Are Benefits Withheld Due To The Earnings Test Accumulated And Returned At FRA?

Jul 18 2019 - 8:19am

My mother is 62 years old and is considering whether to start my deceased father's Social Security (Mother FRA $25,008 and Father FRA $28,800 per year.) She would get about $23,256 from my father at age 62 and her benefit at age 70 would be about $36,059. If she is still earning income of approximately $55,000 that would reduce the benefit she receives from my father's Social Security to about $6,000 per year. Does this reduced income from my father's benefit accumulate and given to her back at age 66 or is it lost? Even if the reduced benefits are lost, it seems like it will still benefit her to start as if she waits until next year or later the amount she would receive next year would only increase by about $1,600 per year and she is better off by about $10,000 by taking it now versus waiting to age 66 as she knows she will taking her own at age 70. Does that seem correct?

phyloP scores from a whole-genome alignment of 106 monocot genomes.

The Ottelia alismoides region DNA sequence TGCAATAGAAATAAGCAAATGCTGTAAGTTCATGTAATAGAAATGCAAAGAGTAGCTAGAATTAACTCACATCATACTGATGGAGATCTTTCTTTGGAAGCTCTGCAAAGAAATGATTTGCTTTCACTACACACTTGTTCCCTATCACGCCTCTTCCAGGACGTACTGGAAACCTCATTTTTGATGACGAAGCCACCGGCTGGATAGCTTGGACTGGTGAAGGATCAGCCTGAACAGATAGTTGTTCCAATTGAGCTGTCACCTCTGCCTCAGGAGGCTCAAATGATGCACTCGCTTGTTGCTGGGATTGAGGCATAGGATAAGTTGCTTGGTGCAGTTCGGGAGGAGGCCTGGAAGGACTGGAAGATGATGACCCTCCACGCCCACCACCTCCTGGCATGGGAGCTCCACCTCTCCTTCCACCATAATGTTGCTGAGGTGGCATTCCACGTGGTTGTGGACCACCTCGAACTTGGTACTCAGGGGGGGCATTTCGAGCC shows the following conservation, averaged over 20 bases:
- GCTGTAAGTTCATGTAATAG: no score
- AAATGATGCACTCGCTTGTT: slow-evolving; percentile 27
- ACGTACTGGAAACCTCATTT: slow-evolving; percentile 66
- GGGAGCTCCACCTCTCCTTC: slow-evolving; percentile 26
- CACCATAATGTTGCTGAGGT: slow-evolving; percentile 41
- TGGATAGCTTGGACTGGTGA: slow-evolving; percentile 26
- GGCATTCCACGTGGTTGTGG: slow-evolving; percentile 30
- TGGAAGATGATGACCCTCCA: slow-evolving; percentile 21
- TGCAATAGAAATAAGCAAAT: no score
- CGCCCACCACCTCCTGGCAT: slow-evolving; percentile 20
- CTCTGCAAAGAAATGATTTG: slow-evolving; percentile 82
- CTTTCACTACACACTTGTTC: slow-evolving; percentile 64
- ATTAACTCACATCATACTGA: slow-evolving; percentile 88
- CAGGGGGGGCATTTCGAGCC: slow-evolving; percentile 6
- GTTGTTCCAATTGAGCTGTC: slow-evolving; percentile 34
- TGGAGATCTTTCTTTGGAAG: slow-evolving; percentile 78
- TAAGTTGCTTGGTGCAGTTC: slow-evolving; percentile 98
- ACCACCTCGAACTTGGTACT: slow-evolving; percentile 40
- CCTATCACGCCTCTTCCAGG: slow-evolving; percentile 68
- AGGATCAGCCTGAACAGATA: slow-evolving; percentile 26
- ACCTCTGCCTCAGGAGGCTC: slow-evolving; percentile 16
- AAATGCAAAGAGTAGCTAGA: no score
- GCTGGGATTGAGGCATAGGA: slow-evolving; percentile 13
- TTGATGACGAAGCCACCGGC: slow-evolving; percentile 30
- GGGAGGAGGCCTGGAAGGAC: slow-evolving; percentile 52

No, benefits withheld due to the earnings test are not accumulated and given back at person's full retirement age (FRA). What does happen is that the recipient's benefit rate is recalculated at FRA in order to remove the percentage reduction for age that was applied to their benefit rate for any months that they aren't paid due to their earnings.

For example, say Jane files for widow's benefits at age 62 instead of her FRA of 66. Jane's FRA rate would be $1000, but she takes a reduced rate of $810 to start her benefits 48 months early. If Jane ends up only being paid for 24 of those months due to the earnings test, her widow's rate would be adjusted at FRA to remove half of the percentage reduction that was initially applied to her benefit rate. In Jane's case, that would increase her rate to $905.

You're correct, though, that if your mother's earnings will be low enough to permit even a small amount of benefits to be paid it would likely be best for her to start drawing one of her benefits early. She should strongly consider using our software ( to explore and compare all of her options in order to identify her best possible filing strategy.

Best, Jerry